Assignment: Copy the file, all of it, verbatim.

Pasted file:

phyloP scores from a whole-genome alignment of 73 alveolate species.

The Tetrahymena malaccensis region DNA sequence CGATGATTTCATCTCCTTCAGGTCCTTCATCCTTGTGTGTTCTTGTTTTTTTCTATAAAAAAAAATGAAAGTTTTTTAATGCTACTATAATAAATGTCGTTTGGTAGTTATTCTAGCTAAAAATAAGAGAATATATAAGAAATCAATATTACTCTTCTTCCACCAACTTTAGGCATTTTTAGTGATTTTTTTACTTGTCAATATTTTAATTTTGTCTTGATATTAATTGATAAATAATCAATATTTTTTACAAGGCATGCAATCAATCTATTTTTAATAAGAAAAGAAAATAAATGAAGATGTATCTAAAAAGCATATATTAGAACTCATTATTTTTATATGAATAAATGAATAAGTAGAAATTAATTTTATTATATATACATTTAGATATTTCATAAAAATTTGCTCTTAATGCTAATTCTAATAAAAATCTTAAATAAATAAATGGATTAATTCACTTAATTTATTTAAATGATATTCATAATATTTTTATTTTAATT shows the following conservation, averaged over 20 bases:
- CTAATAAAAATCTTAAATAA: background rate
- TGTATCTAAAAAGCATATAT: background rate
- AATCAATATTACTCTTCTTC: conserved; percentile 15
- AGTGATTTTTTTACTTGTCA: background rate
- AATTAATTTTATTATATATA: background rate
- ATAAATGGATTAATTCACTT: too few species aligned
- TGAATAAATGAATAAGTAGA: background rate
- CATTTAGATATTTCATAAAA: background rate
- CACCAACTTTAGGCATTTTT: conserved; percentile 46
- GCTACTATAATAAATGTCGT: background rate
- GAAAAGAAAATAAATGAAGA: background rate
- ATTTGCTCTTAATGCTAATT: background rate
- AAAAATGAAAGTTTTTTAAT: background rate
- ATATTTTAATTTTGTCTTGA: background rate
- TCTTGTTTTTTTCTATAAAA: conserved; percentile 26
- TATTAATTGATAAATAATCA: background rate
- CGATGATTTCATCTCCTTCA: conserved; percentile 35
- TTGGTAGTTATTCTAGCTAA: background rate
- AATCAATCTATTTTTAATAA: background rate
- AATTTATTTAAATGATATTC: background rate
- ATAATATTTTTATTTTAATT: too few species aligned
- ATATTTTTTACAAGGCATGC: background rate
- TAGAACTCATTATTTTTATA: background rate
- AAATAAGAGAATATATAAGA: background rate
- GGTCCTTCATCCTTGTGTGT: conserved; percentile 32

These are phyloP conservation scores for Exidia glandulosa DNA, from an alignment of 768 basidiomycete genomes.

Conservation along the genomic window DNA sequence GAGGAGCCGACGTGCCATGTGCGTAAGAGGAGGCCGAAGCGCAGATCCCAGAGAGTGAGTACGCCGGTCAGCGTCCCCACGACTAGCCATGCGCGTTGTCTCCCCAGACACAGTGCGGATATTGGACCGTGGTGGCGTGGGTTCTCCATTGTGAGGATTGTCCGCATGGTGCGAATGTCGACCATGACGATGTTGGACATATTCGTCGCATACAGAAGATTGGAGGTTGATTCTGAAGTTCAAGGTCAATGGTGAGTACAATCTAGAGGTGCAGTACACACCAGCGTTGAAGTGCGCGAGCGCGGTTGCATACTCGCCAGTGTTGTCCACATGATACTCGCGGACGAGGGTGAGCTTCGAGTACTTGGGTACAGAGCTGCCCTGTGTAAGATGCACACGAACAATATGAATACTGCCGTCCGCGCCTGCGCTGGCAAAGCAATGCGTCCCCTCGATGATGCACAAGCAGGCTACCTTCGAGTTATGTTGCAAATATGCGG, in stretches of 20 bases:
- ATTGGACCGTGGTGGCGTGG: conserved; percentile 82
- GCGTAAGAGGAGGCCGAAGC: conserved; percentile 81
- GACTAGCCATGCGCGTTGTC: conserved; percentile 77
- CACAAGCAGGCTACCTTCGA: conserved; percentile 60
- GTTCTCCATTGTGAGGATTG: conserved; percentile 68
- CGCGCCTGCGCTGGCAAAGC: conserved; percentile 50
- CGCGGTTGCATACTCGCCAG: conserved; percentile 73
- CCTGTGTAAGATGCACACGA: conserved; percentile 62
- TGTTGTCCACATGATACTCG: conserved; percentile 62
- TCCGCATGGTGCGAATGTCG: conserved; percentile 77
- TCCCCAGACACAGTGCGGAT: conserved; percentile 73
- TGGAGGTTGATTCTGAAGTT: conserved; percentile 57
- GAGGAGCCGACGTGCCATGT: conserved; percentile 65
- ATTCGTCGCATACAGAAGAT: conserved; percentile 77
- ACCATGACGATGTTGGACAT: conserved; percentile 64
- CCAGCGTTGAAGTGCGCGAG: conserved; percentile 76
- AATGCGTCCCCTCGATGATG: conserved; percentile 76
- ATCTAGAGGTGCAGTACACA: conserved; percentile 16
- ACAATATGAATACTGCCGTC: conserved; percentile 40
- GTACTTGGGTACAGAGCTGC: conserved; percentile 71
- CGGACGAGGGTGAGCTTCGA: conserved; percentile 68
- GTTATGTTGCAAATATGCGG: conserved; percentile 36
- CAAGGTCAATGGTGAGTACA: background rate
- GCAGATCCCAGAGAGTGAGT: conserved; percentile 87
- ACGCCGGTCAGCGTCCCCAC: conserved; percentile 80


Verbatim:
phyloP scores from a whole-genome alignment of 73 alveolate species.

The Tetrahymena malaccensis region DNA sequence CGATGATTTCATCTCCTTCAGGTCCTTCATCCTTGTGTGTTCTTGTTTTTTTCTATAAAAAAAAATGAAAGTTTTTTAATGCTACTATAATAAATGTCGTTTGGTAGTTATTCTAGCTAAAAATAAGAGAATATATAAGAAATCAATATTACTCTTCTTCCACCAACTTTAGGCATTTTTAGTGATTTTTTTACTTGTCAATATTTTAATTTTGTCTTGATATTAATTGATAAATAATCAATATTTTTTACAAGGCATGCAATCAATCTATTTTTAATAAGAAAAGAAAATAAATGAAGATGTATCTAAAAAGCATATATTAGAACTCATTATTTTTATATGAATAAATGAATAAGTAGAAATTAATTTTATTATATATACATTTAGATATTTCATAAAAATTTGCTCTTAATGCTAATTCTAATAAAAATCTTAAATAAATAAATGGATTAATTCACTTAATTTATTTAAATGATATTCATAATATTTTTATTTTAATT shows the following conservation, averaged over 20 bases:
- CTAATAAAAATCTTAAATAA: background rate
- TGTATCTAAAAAGCATATAT: background rate
- AATCAATATTACTCTTCTTC: conserved; percentile 15
- AGTGATTTTTTTACTTGTCA: background rate
- AATTAATTTTATTATATATA: background rate
- ATAAATGGATTAATTCACTT: too few species aligned
- TGAATAAATGAATAAGTAGA: background rate
- CATTTAGATATTTCATAAAA: background rate
- CACCAACTTTAGGCATTTTT: conserved; percentile 46
- GCTACTATAATAAATGTCGT: background rate
- GAAAAGAAAATAAATGAAGA: background rate
- ATTTGCTCTTAATGCTAATT: background rate
- AAAAATGAAAGTTTTTTAAT: background rate
- ATATTTTAATTTTGTCTTGA: background rate
- TCTTGTTTTTTTCTATAAAA: conserved; percentile 26
- TATTAATTGATAAATAATCA: background rate
- CGATGATTTCATCTCCTTCA: conserved; percentile 35
- TTGGTAGTTATTCTAGCTAA: background rate
- AATCAATCTATTTTTAATAA: background rate
- AATTTATTTAAATGATATTC: background rate
- ATAATATTTTTATTTTAATT: too few species aligned
- ATATTTTTTACAAGGCATGC: background rate
- TAGAACTCATTATTTTTATA: background rate
- AAATAAGAGAATATATAAGA: background rate
- GGTCCTTCATCCTTGTGTGT: conserved; percentile 32

These are phyloP conservation scores for Exidia glandulosa DNA, from an alignment of 768 basidiomycete genomes.

Conservation along the genomic window DNA sequence GAGGAGCCGACGTGCCATGTGCGTAAGAGGAGGCCGAAGCGCAGATCCCAGAGAGTGAGTACGCCGGTCAGCGTCCCCACGACTAGCCATGCGCGTTGTCTCCCCAGACACAGTGCGGATATTGGACCGTGGTGGCGTGGGTTCTCCATTGTGAGGATTGTCCGCATGGTGCGAATGTCGACCATGACGATGTTGGACATATTCGTCGCATACAGAAGATTGGAGGTTGATTCTGAAGTTCAAGGTCAATGGTGAGTACAATCTAGAGGTGCAGTACACACCAGCGTTGAAGTGCGCGAGCGCGGTTGCATACTCGCCAGTGTTGTCCACATGATACTCGCGGACGAGGGTGAGCTTCGAGTACTTGGGTACAGAGCTGCCCTGTGTAAGATGCACACGAACAATATGAATACTGCCGTCCGCGCCTGCGCTGGCAAAGCAATGCGTCCCCTCGATGATGCACAAGCAGGCTACCTTCGAGTTATGTTGCAAATATGCGG, in stretches of 20 bases:
- ATTGGACCGTGGTGGCGTGG: conserved; percentile 82
- GCGTAAGAGGAGGCCGAAGC: conserved; percentile 81
- GACTAGCCATGCGCGTTGTC: conserved; percentile 77
- CACAAGCAGGCTACCTTCGA: conserved; percentile 60
- GTTCTCCATTGTGAGGATTG: conserved; percentile 68
- CGCGCCTGCGCTGGCAAAGC: conserved; percentile 50
- CGCGGTTGCATACTCGCCAG: conserved; percentile 73
- CCTGTGTAAGATGCACACGA: conserved; percentile 62
- TGTTGTCCACATGATACTCG: conserved; percentile 62
- TCCGCATGGTGCGAATGTCG: conserved; percentile 77
- TCCCCAGACACAGTGCGGAT: conserved; percentile 73
- TGGAGGTTGATTCTGAAGTT: conserved; percentile 57
- GAGGAGCCGACGTGCCATGT: conserved; percentile 65
- ATTCGTCGCATACAGAAGAT: conserved; percentile 77
- ACCATGACGATGTTGGACAT: conserved; percentile 64
- CCAGCGTTGAAGTGCGCGAG: conserved; percentile 76
- AATGCGTCCCCTCGATGATG: conserved; percentile 76
- ATCTAGAGGTGCAGTACACA: conserved; percentile 16
- ACAATATGAATACTGCCGTC: conserved; percentile 40
- GTACTTGGGTACAGAGCTGC: conserved; percentile 71
- CGGACGAGGGTGAGCTTCGA: conserved; percentile 68
- GTTATGTTGCAAATATGCGG: conserved; percentile 36
- CAAGGTCAATGGTGAGTACA: background rate
- GCAGATCCCAGAGAGTGAGT: conserved; percentile 87
- ACGCCGGTCAGCGTCCCCAC: conserved; percentile 80